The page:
symptoms and results, being mild, the patient having but little pain and nausea, and scarcely any fever, and further, in the latter mentioned cases, the patients lost no time from their work.
We made the statement that this latter epidemic of dysentery was due to fly infection. I think we speak advisedly upon this point, and can perhaps convince you that the spread of dysentery can be laid at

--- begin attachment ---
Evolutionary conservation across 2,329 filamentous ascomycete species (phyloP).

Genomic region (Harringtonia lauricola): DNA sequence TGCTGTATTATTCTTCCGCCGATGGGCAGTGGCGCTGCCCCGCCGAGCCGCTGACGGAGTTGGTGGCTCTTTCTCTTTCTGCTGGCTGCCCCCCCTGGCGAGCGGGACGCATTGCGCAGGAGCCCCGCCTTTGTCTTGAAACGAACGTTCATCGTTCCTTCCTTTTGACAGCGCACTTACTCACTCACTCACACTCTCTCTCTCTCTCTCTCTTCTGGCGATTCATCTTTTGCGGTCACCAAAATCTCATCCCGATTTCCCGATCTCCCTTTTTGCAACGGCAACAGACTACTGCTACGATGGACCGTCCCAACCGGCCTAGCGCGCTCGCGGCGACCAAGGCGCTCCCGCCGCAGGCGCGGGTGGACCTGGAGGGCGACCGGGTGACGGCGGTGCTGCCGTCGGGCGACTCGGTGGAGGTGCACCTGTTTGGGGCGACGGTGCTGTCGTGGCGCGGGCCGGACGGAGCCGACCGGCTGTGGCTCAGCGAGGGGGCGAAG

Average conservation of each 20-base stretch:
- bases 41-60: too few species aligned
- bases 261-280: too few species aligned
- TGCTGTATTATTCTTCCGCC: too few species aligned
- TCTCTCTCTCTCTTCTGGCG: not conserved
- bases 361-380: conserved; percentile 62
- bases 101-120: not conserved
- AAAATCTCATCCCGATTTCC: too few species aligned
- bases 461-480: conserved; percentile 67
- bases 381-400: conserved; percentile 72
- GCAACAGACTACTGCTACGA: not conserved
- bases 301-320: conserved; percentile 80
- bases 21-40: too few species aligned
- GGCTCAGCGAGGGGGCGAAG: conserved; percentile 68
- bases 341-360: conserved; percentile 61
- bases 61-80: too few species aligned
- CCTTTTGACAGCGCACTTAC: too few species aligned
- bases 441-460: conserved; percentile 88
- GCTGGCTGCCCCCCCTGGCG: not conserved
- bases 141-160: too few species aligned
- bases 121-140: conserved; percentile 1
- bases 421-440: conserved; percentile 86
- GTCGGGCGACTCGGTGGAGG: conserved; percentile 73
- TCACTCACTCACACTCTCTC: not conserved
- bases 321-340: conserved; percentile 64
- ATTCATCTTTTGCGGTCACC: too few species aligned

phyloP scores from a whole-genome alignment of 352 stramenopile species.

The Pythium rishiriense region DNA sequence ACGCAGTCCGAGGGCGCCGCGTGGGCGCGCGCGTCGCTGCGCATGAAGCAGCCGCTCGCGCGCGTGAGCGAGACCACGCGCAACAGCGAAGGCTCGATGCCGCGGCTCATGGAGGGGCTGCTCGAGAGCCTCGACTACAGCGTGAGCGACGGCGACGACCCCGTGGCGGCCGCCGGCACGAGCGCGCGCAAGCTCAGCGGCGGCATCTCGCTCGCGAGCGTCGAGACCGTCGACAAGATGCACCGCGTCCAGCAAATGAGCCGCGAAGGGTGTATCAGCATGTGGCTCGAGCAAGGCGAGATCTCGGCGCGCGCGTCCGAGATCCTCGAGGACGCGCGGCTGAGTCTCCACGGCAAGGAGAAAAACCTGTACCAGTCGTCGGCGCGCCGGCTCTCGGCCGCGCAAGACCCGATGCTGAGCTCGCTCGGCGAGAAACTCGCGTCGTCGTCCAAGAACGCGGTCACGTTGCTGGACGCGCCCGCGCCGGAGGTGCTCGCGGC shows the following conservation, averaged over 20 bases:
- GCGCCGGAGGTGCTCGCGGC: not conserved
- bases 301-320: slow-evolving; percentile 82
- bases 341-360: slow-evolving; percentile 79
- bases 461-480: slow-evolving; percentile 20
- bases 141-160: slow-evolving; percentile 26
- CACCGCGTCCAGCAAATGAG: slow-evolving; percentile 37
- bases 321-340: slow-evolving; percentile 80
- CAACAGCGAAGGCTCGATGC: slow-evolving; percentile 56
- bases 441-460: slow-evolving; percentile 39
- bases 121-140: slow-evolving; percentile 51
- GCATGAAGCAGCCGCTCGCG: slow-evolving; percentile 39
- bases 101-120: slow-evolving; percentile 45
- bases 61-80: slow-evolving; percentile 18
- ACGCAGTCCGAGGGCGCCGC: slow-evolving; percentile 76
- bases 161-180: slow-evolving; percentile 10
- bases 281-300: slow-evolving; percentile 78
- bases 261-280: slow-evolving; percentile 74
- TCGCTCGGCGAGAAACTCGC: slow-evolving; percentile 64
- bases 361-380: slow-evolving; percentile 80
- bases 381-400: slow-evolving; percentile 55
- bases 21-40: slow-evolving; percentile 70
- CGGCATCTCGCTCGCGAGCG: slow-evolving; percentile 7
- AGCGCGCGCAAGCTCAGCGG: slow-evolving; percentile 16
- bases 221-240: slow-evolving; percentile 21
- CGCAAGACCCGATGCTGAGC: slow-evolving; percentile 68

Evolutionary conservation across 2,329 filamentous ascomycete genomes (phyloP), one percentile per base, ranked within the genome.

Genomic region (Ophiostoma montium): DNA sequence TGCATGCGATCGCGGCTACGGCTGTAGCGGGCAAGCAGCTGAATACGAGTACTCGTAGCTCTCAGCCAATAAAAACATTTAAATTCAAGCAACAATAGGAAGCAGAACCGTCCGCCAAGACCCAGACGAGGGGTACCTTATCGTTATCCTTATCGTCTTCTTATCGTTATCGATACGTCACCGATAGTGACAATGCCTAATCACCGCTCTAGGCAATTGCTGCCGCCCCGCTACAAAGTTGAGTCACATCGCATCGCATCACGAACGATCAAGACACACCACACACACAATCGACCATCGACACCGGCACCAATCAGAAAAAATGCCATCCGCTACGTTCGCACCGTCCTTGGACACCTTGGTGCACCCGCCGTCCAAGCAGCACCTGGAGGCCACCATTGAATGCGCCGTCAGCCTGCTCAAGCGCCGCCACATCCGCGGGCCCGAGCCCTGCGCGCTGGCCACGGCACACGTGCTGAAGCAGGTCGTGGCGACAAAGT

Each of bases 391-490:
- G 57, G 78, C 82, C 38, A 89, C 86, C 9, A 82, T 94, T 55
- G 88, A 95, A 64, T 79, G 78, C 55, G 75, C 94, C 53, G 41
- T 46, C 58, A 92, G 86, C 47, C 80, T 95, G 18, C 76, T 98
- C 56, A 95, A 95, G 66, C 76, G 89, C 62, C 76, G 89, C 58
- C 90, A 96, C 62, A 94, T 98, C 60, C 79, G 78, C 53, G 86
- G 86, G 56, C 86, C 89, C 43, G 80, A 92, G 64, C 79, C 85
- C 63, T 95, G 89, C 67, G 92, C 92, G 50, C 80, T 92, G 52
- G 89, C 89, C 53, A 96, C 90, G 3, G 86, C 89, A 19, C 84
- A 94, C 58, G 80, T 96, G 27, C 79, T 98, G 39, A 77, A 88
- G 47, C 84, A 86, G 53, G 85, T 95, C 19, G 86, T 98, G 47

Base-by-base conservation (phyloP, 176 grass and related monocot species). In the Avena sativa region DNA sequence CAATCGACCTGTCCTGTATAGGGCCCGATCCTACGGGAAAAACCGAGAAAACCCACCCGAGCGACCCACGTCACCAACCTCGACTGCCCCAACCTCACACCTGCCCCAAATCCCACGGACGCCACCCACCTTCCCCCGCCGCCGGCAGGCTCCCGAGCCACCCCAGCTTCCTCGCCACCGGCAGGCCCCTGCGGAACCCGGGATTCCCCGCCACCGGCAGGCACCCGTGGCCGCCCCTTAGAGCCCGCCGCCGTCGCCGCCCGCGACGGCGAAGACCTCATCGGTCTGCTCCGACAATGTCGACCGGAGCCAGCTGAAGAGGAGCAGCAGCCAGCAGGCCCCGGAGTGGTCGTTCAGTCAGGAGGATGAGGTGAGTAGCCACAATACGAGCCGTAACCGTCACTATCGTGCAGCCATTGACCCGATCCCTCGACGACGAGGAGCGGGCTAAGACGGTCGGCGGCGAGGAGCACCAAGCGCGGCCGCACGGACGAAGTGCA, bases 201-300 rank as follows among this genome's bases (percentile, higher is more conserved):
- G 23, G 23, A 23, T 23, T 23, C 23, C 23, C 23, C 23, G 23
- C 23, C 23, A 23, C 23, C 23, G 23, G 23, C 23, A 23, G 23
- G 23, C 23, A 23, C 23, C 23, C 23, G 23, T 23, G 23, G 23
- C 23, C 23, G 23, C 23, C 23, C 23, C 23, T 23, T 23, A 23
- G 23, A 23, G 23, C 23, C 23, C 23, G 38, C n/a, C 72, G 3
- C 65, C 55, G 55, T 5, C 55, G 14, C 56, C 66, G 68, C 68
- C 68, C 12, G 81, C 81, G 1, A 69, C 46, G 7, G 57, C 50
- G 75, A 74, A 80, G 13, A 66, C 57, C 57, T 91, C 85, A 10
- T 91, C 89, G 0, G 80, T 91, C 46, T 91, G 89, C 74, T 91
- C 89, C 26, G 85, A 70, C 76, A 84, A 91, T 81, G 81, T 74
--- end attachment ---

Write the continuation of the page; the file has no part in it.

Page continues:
the door of the house fly in addition to other serious charges. Dysentery is rather a broad term, covering a number of very closely allied intestinal disorders, all presenting, however, the same general symptoms. We are told by physicians that there is no one specific germ of dysentery, and that it is apparently caused by an excess in the alimentary canal of a number of germs—Bacillus coli is one—found in manure and filth, germs normally existing in comparatively small numbers in a healthy individual. Now, about two years ago, almost all the inmates of a certain institution in Minnesota suddenly developed symptoms of intestinal disorder, which could be likened to dysentery. This was in the cold season, when no flies were present. The trouble was traced unmistakably to drinking water, which was contaminated by the stoppage of the sewer from the institution, causing sewage to back up and enter the well. These conditions, I am happy to say, have been rectified long